Scientific research in the Arctic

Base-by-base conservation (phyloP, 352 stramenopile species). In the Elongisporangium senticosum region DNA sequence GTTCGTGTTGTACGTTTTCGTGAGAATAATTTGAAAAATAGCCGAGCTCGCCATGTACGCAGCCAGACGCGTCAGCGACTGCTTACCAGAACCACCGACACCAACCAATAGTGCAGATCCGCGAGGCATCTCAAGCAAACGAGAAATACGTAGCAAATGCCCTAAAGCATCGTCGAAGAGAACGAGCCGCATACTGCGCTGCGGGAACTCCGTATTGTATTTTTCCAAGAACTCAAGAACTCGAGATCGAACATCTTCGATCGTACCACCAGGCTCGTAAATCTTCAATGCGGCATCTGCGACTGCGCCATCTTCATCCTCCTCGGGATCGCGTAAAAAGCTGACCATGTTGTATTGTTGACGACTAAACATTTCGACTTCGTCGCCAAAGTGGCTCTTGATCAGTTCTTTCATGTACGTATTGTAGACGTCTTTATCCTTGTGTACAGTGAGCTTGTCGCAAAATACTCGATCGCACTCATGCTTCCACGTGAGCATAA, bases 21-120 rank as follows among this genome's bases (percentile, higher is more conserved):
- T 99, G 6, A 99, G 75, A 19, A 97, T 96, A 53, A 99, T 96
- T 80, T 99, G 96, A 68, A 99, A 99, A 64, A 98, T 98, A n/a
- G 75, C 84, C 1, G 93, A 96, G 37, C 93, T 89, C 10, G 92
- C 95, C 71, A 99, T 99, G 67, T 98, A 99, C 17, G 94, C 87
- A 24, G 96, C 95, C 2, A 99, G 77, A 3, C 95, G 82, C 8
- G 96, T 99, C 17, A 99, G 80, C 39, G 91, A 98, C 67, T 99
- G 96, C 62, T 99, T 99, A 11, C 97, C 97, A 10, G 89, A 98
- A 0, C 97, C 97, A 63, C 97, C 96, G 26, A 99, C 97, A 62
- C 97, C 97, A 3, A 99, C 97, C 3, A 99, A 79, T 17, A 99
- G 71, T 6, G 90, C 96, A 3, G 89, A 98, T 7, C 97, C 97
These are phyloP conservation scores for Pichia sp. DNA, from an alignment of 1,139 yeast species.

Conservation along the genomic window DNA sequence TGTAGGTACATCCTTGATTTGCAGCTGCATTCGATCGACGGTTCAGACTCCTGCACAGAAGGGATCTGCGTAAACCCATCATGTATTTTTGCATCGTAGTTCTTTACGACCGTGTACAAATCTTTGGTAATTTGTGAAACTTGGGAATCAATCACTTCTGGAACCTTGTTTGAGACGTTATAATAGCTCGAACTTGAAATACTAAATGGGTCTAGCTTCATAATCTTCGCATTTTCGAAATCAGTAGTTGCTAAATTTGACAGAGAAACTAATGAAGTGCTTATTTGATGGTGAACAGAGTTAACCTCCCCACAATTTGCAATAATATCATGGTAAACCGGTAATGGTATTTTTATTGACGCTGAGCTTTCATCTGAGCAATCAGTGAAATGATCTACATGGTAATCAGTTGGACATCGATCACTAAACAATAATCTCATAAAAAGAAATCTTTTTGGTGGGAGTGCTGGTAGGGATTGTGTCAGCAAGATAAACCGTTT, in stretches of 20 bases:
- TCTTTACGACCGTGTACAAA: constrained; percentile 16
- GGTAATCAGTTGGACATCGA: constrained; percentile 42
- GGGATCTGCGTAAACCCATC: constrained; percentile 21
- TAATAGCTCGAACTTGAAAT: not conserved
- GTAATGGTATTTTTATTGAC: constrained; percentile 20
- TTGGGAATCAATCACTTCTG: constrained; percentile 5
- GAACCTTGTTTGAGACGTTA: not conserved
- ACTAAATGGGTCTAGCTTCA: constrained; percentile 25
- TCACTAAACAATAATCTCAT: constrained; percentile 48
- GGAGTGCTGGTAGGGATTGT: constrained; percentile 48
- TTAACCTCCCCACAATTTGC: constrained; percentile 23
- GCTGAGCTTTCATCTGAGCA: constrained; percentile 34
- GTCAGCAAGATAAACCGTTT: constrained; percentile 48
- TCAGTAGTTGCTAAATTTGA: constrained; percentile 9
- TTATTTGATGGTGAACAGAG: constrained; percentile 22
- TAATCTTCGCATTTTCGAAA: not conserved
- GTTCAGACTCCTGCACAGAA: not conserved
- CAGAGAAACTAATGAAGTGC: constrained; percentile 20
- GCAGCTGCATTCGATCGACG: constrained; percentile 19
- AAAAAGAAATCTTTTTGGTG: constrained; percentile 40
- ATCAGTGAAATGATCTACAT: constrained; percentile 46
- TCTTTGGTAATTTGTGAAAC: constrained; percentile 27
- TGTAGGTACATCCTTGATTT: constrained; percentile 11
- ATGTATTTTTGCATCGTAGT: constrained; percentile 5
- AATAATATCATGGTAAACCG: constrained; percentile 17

The High Arctic is presently experiencing the greatest local warming anywhere on our planet with Glaciers melting, permafrost thawing and sea ice retreating at about 4% per decade. These changes are transforming the physical properties of the Arctic Ocean and, therefore, its ecosystems. The wildlife familiar to the region, including whales, walruses, polar bears and birds, as well as commercially exploited fish, depend on the growth of microscopic plants at the base of the food chain. These phytoplankton rely on energy from sunlight to grow (photosynthesis). Their ecology is intimately linked to the changes in the physical environment. Even in summer they are screened from light due to substantial stretches of the Arctic being covered by sea ice. However, the lack of historical observations has slowed progress in understanding the Arctic Ocean, its connections to other parts of the Earth system and its ecosystems, but advances in technology and knowledge mean that it is now possible to design and implement sustained, reliable and cost-effective observations for this remote environment.